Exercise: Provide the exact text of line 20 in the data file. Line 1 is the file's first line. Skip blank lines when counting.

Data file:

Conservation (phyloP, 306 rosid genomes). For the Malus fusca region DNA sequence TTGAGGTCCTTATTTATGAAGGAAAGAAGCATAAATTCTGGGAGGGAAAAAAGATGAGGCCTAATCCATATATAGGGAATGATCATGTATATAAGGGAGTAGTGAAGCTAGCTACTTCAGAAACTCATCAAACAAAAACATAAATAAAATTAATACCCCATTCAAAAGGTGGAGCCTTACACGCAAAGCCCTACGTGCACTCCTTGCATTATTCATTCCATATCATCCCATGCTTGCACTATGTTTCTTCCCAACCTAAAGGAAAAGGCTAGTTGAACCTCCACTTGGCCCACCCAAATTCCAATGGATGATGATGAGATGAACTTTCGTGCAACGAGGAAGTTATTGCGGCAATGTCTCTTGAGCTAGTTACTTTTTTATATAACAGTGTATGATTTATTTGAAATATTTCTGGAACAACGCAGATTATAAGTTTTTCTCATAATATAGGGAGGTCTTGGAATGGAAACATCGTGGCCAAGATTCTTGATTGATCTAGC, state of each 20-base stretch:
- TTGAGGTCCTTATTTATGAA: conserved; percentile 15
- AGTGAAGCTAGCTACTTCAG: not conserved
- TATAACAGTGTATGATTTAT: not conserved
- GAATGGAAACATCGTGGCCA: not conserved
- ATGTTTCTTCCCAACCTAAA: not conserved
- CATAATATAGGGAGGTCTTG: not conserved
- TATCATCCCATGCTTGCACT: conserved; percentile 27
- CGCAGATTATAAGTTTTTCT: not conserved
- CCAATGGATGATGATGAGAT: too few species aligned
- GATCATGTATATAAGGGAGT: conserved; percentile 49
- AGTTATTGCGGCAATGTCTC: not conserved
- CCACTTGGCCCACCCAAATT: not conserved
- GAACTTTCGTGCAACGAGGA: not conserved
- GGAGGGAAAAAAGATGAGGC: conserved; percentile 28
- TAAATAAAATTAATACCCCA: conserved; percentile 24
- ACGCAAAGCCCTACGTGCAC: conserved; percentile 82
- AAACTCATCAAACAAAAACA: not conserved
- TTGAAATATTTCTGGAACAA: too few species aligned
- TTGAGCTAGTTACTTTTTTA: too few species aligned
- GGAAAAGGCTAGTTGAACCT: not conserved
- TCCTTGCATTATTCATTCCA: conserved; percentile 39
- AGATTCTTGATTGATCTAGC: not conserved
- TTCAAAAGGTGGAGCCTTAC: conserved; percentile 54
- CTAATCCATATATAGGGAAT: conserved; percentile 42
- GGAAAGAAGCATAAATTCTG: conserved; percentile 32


- TTGAGCTAGTTACTTTTTTA: too few species aligned